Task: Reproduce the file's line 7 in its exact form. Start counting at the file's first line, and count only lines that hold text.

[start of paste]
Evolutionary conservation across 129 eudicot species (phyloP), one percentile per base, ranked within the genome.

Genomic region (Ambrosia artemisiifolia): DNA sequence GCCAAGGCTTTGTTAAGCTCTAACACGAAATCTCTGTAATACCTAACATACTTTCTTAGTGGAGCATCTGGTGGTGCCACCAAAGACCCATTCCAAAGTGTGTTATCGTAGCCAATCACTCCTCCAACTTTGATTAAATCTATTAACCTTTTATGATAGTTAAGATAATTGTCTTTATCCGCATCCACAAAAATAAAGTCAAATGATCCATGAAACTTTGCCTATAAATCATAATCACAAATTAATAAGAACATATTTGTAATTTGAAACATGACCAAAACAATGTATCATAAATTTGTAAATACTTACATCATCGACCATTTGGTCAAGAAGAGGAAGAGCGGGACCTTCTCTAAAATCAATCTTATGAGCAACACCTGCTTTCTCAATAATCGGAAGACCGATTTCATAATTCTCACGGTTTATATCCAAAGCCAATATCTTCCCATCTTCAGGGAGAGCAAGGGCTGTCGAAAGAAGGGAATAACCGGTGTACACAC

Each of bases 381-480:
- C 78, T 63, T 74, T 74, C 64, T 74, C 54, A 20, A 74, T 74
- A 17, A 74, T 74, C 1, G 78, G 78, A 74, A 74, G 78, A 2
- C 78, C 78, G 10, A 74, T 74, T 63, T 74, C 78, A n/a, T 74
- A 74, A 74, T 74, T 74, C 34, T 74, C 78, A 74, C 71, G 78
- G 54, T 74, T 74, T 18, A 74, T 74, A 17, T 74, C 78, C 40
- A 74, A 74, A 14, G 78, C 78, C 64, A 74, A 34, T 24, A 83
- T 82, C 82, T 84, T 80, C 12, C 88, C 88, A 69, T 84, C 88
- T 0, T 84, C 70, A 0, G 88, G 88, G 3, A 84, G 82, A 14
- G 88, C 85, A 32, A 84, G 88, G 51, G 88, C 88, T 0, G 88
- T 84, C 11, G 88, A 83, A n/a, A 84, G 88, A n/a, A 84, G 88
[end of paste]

- A 74, A 74, T 74, T 74, C 34, T 74, C 78, A 74, C 71, G 78